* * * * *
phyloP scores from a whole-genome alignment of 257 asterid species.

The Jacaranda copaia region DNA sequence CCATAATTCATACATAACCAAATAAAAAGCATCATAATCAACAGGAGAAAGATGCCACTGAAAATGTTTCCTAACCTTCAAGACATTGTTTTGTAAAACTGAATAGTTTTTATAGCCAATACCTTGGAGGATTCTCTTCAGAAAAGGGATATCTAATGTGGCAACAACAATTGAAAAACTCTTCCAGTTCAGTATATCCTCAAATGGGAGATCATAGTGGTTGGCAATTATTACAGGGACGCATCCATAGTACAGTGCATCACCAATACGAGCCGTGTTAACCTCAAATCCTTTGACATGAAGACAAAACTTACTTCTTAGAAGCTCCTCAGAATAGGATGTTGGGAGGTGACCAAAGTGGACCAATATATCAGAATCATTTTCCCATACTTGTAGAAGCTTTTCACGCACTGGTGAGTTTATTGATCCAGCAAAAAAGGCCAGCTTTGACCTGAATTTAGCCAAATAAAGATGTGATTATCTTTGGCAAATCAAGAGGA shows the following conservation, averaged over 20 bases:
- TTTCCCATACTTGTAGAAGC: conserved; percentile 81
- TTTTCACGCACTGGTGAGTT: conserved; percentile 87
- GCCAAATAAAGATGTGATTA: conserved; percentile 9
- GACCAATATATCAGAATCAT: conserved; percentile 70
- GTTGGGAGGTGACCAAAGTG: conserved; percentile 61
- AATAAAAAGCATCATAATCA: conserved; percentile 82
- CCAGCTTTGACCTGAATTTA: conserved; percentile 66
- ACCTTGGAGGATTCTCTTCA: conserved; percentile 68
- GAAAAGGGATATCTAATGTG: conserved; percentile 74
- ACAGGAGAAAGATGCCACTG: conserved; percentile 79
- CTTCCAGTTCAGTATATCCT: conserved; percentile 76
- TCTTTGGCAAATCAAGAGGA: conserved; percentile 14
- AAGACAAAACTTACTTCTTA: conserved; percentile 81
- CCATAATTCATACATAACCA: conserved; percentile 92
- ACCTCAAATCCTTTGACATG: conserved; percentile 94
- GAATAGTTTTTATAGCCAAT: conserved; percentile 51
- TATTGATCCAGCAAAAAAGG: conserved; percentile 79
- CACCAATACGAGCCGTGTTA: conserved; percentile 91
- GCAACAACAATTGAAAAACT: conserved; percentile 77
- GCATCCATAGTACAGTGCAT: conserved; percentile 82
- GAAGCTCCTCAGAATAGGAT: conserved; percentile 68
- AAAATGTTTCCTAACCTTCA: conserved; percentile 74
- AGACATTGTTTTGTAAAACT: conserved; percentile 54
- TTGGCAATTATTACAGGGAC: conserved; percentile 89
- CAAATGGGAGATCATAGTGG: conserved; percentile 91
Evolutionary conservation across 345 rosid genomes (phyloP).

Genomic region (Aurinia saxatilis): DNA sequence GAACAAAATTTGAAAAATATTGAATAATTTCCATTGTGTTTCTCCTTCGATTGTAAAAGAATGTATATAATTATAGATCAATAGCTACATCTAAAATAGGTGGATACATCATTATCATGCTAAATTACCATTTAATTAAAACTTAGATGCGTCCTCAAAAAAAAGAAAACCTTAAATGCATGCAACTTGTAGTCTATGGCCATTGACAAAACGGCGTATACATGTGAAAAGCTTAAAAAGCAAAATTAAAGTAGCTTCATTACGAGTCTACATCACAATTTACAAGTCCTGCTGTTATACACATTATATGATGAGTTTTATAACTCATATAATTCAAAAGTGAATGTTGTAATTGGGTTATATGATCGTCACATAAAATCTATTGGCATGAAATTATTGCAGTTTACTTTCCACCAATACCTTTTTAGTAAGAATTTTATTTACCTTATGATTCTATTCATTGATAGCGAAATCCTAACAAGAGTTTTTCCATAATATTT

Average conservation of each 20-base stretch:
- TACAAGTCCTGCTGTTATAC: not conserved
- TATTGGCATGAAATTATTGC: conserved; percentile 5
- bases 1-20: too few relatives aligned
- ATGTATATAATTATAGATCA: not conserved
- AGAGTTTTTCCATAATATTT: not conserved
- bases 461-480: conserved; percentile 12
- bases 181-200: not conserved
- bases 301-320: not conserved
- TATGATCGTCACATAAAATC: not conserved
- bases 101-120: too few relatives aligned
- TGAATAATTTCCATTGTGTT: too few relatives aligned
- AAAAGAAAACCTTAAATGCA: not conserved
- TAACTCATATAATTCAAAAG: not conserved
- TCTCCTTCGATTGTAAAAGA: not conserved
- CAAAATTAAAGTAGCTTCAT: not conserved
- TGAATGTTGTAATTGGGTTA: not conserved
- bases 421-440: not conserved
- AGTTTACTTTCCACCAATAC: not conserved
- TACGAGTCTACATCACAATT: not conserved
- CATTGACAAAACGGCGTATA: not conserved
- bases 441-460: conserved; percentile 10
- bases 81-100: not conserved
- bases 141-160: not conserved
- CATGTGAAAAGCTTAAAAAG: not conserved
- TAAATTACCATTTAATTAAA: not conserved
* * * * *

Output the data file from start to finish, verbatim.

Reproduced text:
phyloP scores from a whole-genome alignment of 257 asterid species.

The Jacaranda copaia region DNA sequence CCATAATTCATACATAACCAAATAAAAAGCATCATAATCAACAGGAGAAAGATGCCACTGAAAATGTTTCCTAACCTTCAAGACATTGTTTTGTAAAACTGAATAGTTTTTATAGCCAATACCTTGGAGGATTCTCTTCAGAAAAGGGATATCTAATGTGGCAACAACAATTGAAAAACTCTTCCAGTTCAGTATATCCTCAAATGGGAGATCATAGTGGTTGGCAATTATTACAGGGACGCATCCATAGTACAGTGCATCACCAATACGAGCCGTGTTAACCTCAAATCCTTTGACATGAAGACAAAACTTACTTCTTAGAAGCTCCTCAGAATAGGATGTTGGGAGGTGACCAAAGTGGACCAATATATCAGAATCATTTTCCCATACTTGTAGAAGCTTTTCACGCACTGGTGAGTTTATTGATCCAGCAAAAAAGGCCAGCTTTGACCTGAATTTAGCCAAATAAAGATGTGATTATCTTTGGCAAATCAAGAGGA shows the following conservation, averaged over 20 bases:
- TTTCCCATACTTGTAGAAGC: conserved; percentile 81
- TTTTCACGCACTGGTGAGTT: conserved; percentile 87
- GCCAAATAAAGATGTGATTA: conserved; percentile 9
- GACCAATATATCAGAATCAT: conserved; percentile 70
- GTTGGGAGGTGACCAAAGTG: conserved; percentile 61
- AATAAAAAGCATCATAATCA: conserved; percentile 82
- CCAGCTTTGACCTGAATTTA: conserved; percentile 66
- ACCTTGGAGGATTCTCTTCA: conserved; percentile 68
- GAAAAGGGATATCTAATGTG: conserved; percentile 74
- ACAGGAGAAAGATGCCACTG: conserved; percentile 79
- CTTCCAGTTCAGTATATCCT: conserved; percentile 76
- TCTTTGGCAAATCAAGAGGA: conserved; percentile 14
- AAGACAAAACTTACTTCTTA: conserved; percentile 81
- CCATAATTCATACATAACCA: conserved; percentile 92
- ACCTCAAATCCTTTGACATG: conserved; percentile 94
- GAATAGTTTTTATAGCCAAT: conserved; percentile 51
- TATTGATCCAGCAAAAAAGG: conserved; percentile 79
- CACCAATACGAGCCGTGTTA: conserved; percentile 91
- GCAACAACAATTGAAAAACT: conserved; percentile 77
- GCATCCATAGTACAGTGCAT: conserved; percentile 82
- GAAGCTCCTCAGAATAGGAT: conserved; percentile 68
- AAAATGTTTCCTAACCTTCA: conserved; percentile 74
- AGACATTGTTTTGTAAAACT: conserved; percentile 54
- TTGGCAATTATTACAGGGAC: conserved; percentile 89
- CAAATGGGAGATCATAGTGG: conserved; percentile 91
Evolutionary conservation across 345 rosid genomes (phyloP).

Genomic region (Aurinia saxatilis): DNA sequence GAACAAAATTTGAAAAATATTGAATAATTTCCATTGTGTTTCTCCTTCGATTGTAAAAGAATGTATATAATTATAGATCAATAGCTACATCTAAAATAGGTGGATACATCATTATCATGCTAAATTACCATTTAATTAAAACTTAGATGCGTCCTCAAAAAAAAGAAAACCTTAAATGCATGCAACTTGTAGTCTATGGCCATTGACAAAACGGCGTATACATGTGAAAAGCTTAAAAAGCAAAATTAAAGTAGCTTCATTACGAGTCTACATCACAATTTACAAGTCCTGCTGTTATACACATTATATGATGAGTTTTATAACTCATATAATTCAAAAGTGAATGTTGTAATTGGGTTATATGATCGTCACATAAAATCTATTGGCATGAAATTATTGCAGTTTACTTTCCACCAATACCTTTTTAGTAAGAATTTTATTTACCTTATGATTCTATTCATTGATAGCGAAATCCTAACAAGAGTTTTTCCATAATATTT

Average conservation of each 20-base stretch:
- TACAAGTCCTGCTGTTATAC: not conserved
- TATTGGCATGAAATTATTGC: conserved; percentile 5
- bases 1-20: too few relatives aligned
- ATGTATATAATTATAGATCA: not conserved
- AGAGTTTTTCCATAATATTT: not conserved
- bases 461-480: conserved; percentile 12
- bases 181-200: not conserved
- bases 301-320: not conserved
- TATGATCGTCACATAAAATC: not conserved
- bases 101-120: too few relatives aligned
- TGAATAATTTCCATTGTGTT: too few relatives aligned
- AAAAGAAAACCTTAAATGCA: not conserved
- TAACTCATATAATTCAAAAG: not conserved
- TCTCCTTCGATTGTAAAAGA: not conserved
- CAAAATTAAAGTAGCTTCAT: not conserved
- TGAATGTTGTAATTGGGTTA: not conserved
- bases 421-440: not conserved
- AGTTTACTTTCCACCAATAC: not conserved
- TACGAGTCTACATCACAATT: not conserved
- CATTGACAAAACGGCGTATA: not conserved
- bases 441-460: conserved; percentile 10
- bases 81-100: not conserved
- bases 141-160: not conserved
- CATGTGAAAAGCTTAAAAAG: not conserved
- TAAATTACCATTTAATTAAA: not conserved